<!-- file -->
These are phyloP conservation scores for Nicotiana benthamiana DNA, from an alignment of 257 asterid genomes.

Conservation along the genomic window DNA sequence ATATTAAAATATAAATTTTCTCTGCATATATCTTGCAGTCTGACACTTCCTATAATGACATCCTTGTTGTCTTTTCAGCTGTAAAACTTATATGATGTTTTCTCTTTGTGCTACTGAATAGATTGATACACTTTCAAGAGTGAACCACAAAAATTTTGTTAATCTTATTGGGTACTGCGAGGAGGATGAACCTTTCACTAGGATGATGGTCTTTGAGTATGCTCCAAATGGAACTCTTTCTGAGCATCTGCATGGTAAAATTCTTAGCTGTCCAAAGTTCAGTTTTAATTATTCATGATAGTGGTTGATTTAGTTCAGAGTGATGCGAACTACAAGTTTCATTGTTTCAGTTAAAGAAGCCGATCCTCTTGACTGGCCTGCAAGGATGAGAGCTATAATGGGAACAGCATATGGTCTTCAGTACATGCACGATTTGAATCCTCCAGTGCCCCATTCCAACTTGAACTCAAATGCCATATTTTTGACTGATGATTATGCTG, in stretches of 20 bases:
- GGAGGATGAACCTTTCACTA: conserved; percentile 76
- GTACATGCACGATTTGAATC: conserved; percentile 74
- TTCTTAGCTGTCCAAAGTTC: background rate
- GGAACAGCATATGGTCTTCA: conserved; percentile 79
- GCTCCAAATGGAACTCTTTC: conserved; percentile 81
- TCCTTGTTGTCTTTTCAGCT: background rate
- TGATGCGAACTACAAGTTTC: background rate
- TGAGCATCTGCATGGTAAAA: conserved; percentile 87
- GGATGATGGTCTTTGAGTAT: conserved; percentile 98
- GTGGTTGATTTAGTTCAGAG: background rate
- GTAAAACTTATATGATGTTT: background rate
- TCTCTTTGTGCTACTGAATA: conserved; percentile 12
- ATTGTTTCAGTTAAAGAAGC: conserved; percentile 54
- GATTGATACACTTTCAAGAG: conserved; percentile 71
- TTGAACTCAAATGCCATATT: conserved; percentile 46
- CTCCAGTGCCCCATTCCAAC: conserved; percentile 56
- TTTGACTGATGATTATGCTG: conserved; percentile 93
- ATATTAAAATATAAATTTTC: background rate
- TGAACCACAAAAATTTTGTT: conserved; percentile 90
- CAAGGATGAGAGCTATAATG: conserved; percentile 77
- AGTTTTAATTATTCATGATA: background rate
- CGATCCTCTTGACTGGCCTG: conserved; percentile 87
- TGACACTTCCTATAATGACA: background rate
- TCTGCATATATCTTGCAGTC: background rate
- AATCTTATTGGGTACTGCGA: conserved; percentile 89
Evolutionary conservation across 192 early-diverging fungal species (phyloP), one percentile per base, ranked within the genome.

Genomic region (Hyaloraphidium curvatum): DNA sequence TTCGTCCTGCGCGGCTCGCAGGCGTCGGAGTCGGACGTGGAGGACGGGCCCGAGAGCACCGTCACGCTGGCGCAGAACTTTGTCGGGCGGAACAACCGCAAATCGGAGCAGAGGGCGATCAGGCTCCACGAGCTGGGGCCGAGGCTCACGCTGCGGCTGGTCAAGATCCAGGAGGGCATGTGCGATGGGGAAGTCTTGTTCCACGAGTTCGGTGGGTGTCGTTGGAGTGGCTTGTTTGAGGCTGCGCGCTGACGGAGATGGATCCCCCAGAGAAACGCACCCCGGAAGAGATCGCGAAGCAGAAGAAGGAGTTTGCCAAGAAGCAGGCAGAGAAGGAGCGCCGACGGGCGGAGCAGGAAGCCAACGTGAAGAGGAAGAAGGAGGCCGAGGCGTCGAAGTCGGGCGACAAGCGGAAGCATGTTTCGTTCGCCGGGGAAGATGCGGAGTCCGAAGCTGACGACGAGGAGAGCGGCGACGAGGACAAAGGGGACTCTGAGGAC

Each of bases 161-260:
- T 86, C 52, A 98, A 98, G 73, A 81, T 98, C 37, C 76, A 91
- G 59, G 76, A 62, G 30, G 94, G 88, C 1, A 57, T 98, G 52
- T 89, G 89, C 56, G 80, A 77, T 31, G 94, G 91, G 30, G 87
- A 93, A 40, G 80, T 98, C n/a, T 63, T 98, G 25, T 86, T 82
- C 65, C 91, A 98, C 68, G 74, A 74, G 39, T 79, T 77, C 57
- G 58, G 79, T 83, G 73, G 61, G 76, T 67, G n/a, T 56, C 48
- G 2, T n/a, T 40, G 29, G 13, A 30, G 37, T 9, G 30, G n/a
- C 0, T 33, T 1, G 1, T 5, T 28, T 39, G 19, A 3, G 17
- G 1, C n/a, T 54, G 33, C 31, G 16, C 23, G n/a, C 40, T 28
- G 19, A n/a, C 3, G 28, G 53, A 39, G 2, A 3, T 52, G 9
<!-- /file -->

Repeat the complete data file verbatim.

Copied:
These are phyloP conservation scores for Nicotiana benthamiana DNA, from an alignment of 257 asterid genomes.

Conservation along the genomic window DNA sequence ATATTAAAATATAAATTTTCTCTGCATATATCTTGCAGTCTGACACTTCCTATAATGACATCCTTGTTGTCTTTTCAGCTGTAAAACTTATATGATGTTTTCTCTTTGTGCTACTGAATAGATTGATACACTTTCAAGAGTGAACCACAAAAATTTTGTTAATCTTATTGGGTACTGCGAGGAGGATGAACCTTTCACTAGGATGATGGTCTTTGAGTATGCTCCAAATGGAACTCTTTCTGAGCATCTGCATGGTAAAATTCTTAGCTGTCCAAAGTTCAGTTTTAATTATTCATGATAGTGGTTGATTTAGTTCAGAGTGATGCGAACTACAAGTTTCATTGTTTCAGTTAAAGAAGCCGATCCTCTTGACTGGCCTGCAAGGATGAGAGCTATAATGGGAACAGCATATGGTCTTCAGTACATGCACGATTTGAATCCTCCAGTGCCCCATTCCAACTTGAACTCAAATGCCATATTTTTGACTGATGATTATGCTG, in stretches of 20 bases:
- GGAGGATGAACCTTTCACTA: conserved; percentile 76
- GTACATGCACGATTTGAATC: conserved; percentile 74
- TTCTTAGCTGTCCAAAGTTC: background rate
- GGAACAGCATATGGTCTTCA: conserved; percentile 79
- GCTCCAAATGGAACTCTTTC: conserved; percentile 81
- TCCTTGTTGTCTTTTCAGCT: background rate
- TGATGCGAACTACAAGTTTC: background rate
- TGAGCATCTGCATGGTAAAA: conserved; percentile 87
- GGATGATGGTCTTTGAGTAT: conserved; percentile 98
- GTGGTTGATTTAGTTCAGAG: background rate
- GTAAAACTTATATGATGTTT: background rate
- TCTCTTTGTGCTACTGAATA: conserved; percentile 12
- ATTGTTTCAGTTAAAGAAGC: conserved; percentile 54
- GATTGATACACTTTCAAGAG: conserved; percentile 71
- TTGAACTCAAATGCCATATT: conserved; percentile 46
- CTCCAGTGCCCCATTCCAAC: conserved; percentile 56
- TTTGACTGATGATTATGCTG: conserved; percentile 93
- ATATTAAAATATAAATTTTC: background rate
- TGAACCACAAAAATTTTGTT: conserved; percentile 90
- CAAGGATGAGAGCTATAATG: conserved; percentile 77
- AGTTTTAATTATTCATGATA: background rate
- CGATCCTCTTGACTGGCCTG: conserved; percentile 87
- TGACACTTCCTATAATGACA: background rate
- TCTGCATATATCTTGCAGTC: background rate
- AATCTTATTGGGTACTGCGA: conserved; percentile 89
Evolutionary conservation across 192 early-diverging fungal species (phyloP), one percentile per base, ranked within the genome.

Genomic region (Hyaloraphidium curvatum): DNA sequence TTCGTCCTGCGCGGCTCGCAGGCGTCGGAGTCGGACGTGGAGGACGGGCCCGAGAGCACCGTCACGCTGGCGCAGAACTTTGTCGGGCGGAACAACCGCAAATCGGAGCAGAGGGCGATCAGGCTCCACGAGCTGGGGCCGAGGCTCACGCTGCGGCTGGTCAAGATCCAGGAGGGCATGTGCGATGGGGAAGTCTTGTTCCACGAGTTCGGTGGGTGTCGTTGGAGTGGCTTGTTTGAGGCTGCGCGCTGACGGAGATGGATCCCCCAGAGAAACGCACCCCGGAAGAGATCGCGAAGCAGAAGAAGGAGTTTGCCAAGAAGCAGGCAGAGAAGGAGCGCCGACGGGCGGAGCAGGAAGCCAACGTGAAGAGGAAGAAGGAGGCCGAGGCGTCGAAGTCGGGCGACAAGCGGAAGCATGTTTCGTTCGCCGGGGAAGATGCGGAGTCCGAAGCTGACGACGAGGAGAGCGGCGACGAGGACAAAGGGGACTCTGAGGAC

Each of bases 161-260:
- T 86, C 52, A 98, A 98, G 73, A 81, T 98, C 37, C 76, A 91
- G 59, G 76, A 62, G 30, G 94, G 88, C 1, A 57, T 98, G 52
- T 89, G 89, C 56, G 80, A 77, T 31, G 94, G 91, G 30, G 87
- A 93, A 40, G 80, T 98, C n/a, T 63, T 98, G 25, T 86, T 82
- C 65, C 91, A 98, C 68, G 74, A 74, G 39, T 79, T 77, C 57
- G 58, G 79, T 83, G 73, G 61, G 76, T 67, G n/a, T 56, C 48
- G 2, T n/a, T 40, G 29, G 13, A 30, G 37, T 9, G 30, G n/a
- C 0, T 33, T 1, G 1, T 5, T 28, T 39, G 19, A 3, G 17
- G 1, C n/a, T 54, G 33, C 31, G 16, C 23, G n/a, C 40, T 28
- G 19, A n/a, C 3, G 28, G 53, A 39, G 2, A 3, T 52, G 9